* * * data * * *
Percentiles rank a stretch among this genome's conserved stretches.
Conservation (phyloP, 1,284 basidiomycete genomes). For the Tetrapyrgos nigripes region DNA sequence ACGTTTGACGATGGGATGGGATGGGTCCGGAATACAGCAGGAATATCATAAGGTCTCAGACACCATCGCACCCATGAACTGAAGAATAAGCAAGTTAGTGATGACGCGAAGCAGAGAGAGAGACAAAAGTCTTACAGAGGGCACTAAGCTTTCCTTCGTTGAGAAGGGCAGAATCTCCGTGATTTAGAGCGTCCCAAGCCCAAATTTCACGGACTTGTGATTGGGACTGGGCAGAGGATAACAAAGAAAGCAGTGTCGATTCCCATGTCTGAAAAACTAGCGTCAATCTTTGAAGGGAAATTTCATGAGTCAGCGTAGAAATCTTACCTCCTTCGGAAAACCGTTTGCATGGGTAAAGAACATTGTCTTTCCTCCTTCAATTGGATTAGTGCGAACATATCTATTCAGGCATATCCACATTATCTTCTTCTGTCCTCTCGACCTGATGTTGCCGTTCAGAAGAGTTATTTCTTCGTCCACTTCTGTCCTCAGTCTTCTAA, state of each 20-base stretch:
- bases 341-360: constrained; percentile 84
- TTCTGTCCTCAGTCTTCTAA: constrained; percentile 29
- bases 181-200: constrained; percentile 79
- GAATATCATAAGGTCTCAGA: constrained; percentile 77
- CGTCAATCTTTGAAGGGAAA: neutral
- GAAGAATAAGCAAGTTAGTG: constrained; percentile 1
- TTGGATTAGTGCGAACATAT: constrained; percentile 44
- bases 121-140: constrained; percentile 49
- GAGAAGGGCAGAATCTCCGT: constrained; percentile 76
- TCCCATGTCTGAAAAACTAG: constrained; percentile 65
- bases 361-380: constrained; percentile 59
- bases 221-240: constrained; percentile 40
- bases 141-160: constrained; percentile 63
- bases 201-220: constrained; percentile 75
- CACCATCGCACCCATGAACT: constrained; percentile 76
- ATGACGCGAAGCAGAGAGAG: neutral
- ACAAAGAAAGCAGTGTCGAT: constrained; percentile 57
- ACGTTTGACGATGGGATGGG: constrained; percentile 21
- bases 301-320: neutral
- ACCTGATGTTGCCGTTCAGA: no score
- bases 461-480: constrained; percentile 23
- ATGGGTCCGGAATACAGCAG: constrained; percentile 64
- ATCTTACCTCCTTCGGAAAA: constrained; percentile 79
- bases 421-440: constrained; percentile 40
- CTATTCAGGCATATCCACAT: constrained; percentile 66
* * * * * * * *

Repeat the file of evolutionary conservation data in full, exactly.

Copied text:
Percentiles rank a stretch among this genome's conserved stretches.
Conservation (phyloP, 1,284 basidiomycete genomes). For the Tetrapyrgos nigripes region DNA sequence ACGTTTGACGATGGGATGGGATGGGTCCGGAATACAGCAGGAATATCATAAGGTCTCAGACACCATCGCACCCATGAACTGAAGAATAAGCAAGTTAGTGATGACGCGAAGCAGAGAGAGAGACAAAAGTCTTACAGAGGGCACTAAGCTTTCCTTCGTTGAGAAGGGCAGAATCTCCGTGATTTAGAGCGTCCCAAGCCCAAATTTCACGGACTTGTGATTGGGACTGGGCAGAGGATAACAAAGAAAGCAGTGTCGATTCCCATGTCTGAAAAACTAGCGTCAATCTTTGAAGGGAAATTTCATGAGTCAGCGTAGAAATCTTACCTCCTTCGGAAAACCGTTTGCATGGGTAAAGAACATTGTCTTTCCTCCTTCAATTGGATTAGTGCGAACATATCTATTCAGGCATATCCACATTATCTTCTTCTGTCCTCTCGACCTGATGTTGCCGTTCAGAAGAGTTATTTCTTCGTCCACTTCTGTCCTCAGTCTTCTAA, state of each 20-base stretch:
- bases 341-360: constrained; percentile 84
- TTCTGTCCTCAGTCTTCTAA: constrained; percentile 29
- bases 181-200: constrained; percentile 79
- GAATATCATAAGGTCTCAGA: constrained; percentile 77
- CGTCAATCTTTGAAGGGAAA: neutral
- GAAGAATAAGCAAGTTAGTG: constrained; percentile 1
- TTGGATTAGTGCGAACATAT: constrained; percentile 44
- bases 121-140: constrained; percentile 49
- GAGAAGGGCAGAATCTCCGT: constrained; percentile 76
- TCCCATGTCTGAAAAACTAG: constrained; percentile 65
- bases 361-380: constrained; percentile 59
- bases 221-240: constrained; percentile 40
- bases 141-160: constrained; percentile 63
- bases 201-220: constrained; percentile 75
- CACCATCGCACCCATGAACT: constrained; percentile 76
- ATGACGCGAAGCAGAGAGAG: neutral
- ACAAAGAAAGCAGTGTCGAT: constrained; percentile 57
- ACGTTTGACGATGGGATGGG: constrained; percentile 21
- bases 301-320: neutral
- ACCTGATGTTGCCGTTCAGA: no score
- bases 461-480: constrained; percentile 23
- ATGGGTCCGGAATACAGCAG: constrained; percentile 64
- ATCTTACCTCCTTCGGAAAA: constrained; percentile 79
- bases 421-440: constrained; percentile 40
- CTATTCAGGCATATCCACAT: constrained; percentile 66